Wednesday, July 14, 2010

Make juice, not war.

Make juice, not war., originally uploaded by Teacher Dude's BBQ.

Tuesday, July 13, 2010

Thessaloniki newspaper victim of arson attack

As well as writing this blog and putting pictures on Flickr I also work with a left - wing newspaper here in Greece providing pictures of the various political events that happen here in Thessaloniki. Yesterday at 4pm the offices of the Dromos newspaper were the target of an arson attack when an incendiary device was placed in the corridor outside the offices on the second floor. Thankfully, employees inside the newspaper offices were quick to put out the fire and so nobody was injured. If the attempt had been successful the result could have been tragic as the corridor is the only way out for those working on the six floor above.

No group has claimed responsibility for the attack but suspicion has fallen upon far right groups who have been known to use such tactics in the past.

Saturday, July 10, 2010

Life in A Day

Sometimes an idea just grabs your imagination and won't let it go. This happened to me when I heard about the Life in a Day project on Youtube in which people are invited to submit clips that show something of their lives during the course of one day, 24th July 2010. The videos will be made into a movie by Kevin MacDonald (director of the Last King of Scotland) and produced by Ridley Scott (of Bladerunner, Gladiator etc, etc fame).

Actually, this is not the first time that such a collaborative framerwork has been used to produce a video. Placebo's version of Running Up That Hill used clips from fans miming the lyrics of the song to produce a video (you can even see my EFL/ESL lesson plan based on it).

I'm looking forward to the 24th July though to tell you the truth I still don't know what I'm going to shot. Whatever happens, it's great to have a project to focus on during the dog days of summer. For details of the Life in a Day experiment check out their Youtube channel.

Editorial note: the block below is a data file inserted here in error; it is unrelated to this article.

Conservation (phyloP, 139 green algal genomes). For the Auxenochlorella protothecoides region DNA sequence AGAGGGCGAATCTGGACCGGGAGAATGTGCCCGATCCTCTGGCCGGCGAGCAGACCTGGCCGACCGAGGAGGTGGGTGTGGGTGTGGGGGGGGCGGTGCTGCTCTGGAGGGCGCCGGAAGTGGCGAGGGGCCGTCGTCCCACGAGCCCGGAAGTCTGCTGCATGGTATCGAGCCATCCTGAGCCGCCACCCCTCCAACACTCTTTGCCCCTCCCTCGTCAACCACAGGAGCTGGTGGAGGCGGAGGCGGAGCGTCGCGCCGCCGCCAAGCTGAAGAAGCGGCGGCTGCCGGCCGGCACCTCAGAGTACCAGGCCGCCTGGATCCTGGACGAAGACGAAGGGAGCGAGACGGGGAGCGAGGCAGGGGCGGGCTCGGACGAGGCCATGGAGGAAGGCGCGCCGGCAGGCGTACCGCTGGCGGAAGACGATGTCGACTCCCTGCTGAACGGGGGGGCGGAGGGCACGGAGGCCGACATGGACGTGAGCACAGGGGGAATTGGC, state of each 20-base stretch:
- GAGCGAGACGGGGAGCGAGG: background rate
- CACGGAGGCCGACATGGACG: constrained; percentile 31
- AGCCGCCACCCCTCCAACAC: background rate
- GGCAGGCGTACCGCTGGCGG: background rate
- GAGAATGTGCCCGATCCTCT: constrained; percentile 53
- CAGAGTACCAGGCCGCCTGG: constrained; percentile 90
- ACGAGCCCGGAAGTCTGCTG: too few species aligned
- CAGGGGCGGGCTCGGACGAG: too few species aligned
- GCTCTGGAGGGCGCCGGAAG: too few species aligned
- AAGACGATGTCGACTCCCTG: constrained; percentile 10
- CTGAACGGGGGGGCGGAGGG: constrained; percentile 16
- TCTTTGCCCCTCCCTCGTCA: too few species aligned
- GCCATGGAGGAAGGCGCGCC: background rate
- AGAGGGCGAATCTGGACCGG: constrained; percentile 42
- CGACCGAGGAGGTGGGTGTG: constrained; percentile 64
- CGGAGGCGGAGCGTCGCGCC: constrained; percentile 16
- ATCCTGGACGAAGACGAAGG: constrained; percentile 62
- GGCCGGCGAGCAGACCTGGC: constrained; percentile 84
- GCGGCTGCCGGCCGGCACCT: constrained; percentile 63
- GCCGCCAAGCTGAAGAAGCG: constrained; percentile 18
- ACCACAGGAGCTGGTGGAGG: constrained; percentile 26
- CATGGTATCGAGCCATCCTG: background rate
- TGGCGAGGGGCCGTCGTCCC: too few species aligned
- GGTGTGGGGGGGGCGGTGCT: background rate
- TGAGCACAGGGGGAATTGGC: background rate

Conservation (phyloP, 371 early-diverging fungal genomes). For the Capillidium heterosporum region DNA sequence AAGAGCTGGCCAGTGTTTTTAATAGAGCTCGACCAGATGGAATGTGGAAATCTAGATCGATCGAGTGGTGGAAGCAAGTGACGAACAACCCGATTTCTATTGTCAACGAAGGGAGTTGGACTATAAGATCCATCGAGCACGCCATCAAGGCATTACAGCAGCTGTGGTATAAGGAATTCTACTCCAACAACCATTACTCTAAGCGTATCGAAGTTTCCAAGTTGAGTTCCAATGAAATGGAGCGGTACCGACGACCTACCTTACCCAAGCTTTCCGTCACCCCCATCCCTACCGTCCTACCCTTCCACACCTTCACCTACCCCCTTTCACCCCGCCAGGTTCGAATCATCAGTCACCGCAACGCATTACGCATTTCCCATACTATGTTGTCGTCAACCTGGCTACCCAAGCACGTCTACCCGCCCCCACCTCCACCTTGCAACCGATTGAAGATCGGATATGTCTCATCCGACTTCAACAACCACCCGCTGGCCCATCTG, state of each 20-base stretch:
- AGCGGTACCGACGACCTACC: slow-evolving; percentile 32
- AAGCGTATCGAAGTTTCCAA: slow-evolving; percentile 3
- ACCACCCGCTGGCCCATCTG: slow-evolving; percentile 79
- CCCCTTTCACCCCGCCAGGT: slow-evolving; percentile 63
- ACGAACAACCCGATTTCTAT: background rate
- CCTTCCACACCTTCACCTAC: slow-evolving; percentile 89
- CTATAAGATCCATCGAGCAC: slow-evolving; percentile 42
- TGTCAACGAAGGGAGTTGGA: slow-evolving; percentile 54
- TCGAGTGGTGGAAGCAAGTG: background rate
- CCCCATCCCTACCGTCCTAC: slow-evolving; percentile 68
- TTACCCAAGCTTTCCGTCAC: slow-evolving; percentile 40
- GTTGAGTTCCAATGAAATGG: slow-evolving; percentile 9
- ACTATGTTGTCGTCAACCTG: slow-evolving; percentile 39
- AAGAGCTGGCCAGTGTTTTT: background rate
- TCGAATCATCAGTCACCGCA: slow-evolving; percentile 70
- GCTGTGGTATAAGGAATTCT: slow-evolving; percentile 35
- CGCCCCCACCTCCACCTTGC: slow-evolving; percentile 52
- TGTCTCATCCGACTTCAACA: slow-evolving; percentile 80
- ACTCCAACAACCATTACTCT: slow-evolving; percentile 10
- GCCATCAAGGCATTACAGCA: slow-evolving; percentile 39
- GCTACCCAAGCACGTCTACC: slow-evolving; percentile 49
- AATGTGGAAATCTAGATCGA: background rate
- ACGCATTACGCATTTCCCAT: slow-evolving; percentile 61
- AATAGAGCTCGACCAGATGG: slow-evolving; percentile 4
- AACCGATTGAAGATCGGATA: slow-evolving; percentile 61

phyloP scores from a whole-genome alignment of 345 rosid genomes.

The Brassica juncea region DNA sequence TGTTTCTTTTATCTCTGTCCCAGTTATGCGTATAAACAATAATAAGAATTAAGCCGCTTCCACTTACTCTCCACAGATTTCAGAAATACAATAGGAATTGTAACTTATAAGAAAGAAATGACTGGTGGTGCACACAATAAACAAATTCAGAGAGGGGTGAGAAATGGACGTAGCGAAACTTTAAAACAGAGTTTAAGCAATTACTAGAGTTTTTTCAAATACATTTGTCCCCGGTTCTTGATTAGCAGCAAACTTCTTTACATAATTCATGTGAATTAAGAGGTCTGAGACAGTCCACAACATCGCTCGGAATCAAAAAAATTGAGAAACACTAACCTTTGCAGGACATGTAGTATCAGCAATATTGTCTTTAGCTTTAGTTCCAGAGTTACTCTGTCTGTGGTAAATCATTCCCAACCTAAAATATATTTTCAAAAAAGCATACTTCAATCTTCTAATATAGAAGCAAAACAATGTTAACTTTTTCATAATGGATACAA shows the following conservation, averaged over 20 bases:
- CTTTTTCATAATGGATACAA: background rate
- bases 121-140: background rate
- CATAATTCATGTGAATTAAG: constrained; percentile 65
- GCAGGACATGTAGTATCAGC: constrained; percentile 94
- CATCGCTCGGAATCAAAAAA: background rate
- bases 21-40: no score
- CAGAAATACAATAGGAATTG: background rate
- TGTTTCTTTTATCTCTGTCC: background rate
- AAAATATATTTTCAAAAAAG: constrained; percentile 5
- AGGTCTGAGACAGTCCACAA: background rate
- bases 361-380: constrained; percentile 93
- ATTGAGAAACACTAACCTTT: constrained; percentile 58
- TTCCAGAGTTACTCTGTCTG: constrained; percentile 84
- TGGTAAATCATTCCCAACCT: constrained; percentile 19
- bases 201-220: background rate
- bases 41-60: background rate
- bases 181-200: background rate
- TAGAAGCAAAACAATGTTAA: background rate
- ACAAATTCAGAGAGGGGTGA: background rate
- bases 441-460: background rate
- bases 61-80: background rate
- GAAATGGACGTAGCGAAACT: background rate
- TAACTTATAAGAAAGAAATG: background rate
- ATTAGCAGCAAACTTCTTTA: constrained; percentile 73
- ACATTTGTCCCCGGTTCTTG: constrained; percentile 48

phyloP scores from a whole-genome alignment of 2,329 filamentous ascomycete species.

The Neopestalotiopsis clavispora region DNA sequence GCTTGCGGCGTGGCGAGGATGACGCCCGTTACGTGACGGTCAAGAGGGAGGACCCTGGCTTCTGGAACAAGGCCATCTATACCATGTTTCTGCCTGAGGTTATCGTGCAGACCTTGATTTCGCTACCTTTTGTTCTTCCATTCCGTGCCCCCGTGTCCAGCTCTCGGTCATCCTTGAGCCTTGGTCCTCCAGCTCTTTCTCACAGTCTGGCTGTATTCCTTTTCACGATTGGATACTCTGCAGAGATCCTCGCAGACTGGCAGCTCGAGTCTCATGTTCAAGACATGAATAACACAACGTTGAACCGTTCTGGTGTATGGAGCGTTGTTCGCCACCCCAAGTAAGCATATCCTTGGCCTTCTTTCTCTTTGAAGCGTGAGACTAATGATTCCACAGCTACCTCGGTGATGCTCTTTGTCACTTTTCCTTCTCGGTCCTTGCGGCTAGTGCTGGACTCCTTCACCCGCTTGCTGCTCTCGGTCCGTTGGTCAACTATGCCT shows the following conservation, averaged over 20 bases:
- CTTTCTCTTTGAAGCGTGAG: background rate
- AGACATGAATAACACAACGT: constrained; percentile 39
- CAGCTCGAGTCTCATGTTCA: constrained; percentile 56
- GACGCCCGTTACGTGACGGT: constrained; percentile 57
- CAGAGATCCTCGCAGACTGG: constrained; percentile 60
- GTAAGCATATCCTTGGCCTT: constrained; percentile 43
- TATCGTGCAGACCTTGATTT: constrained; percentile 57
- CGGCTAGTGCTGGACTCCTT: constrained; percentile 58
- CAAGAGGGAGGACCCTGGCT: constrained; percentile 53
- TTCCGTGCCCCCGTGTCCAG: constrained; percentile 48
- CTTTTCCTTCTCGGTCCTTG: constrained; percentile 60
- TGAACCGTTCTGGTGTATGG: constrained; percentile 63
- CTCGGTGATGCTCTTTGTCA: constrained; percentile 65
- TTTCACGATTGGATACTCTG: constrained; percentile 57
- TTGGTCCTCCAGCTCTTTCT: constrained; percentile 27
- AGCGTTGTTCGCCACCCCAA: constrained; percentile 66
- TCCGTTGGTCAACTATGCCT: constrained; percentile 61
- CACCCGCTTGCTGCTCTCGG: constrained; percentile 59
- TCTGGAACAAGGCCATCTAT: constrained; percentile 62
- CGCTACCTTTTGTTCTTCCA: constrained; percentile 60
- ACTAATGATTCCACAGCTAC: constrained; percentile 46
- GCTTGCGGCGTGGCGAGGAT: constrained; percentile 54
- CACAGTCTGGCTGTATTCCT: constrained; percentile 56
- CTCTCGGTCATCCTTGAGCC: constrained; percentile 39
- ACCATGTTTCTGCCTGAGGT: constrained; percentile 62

Friday, July 09, 2010

Greek general strike - Thessaloniki 8th July 2010

About 3-4000 protesters marched through the centre of Thessaloniki , Greece today to demonstrate against government plans to radically reduce pensions and social benefits.

"Stop debt payments now" - "Στάση πληρωμών του χρέους τώρα"

Wednesday, July 07, 2010

Critical Mass Ride starts with a water fight

The guys with the Critical Mass Ride decided to have some fun while promoting the idea of cycling as an alternative to the internal combustion engine in Thessaloniki by having a water fight. So instead of duelling pistols at dawn it was water pistols at sunset.

It's good to remember that despite all the doom and gloom caused by the economic crisis life goes on, people have fun, joke, laugh, fall in love and have babies and do all the things that the rest of the world does no matter how bleak things seem to get.

Monday, July 05, 2010

Give me debt or give me death

Give me debt or give me death

Internal devaluation is just a polite way of saying screw the poor. If you think that the crisis in Greece is nothing to do with you think again.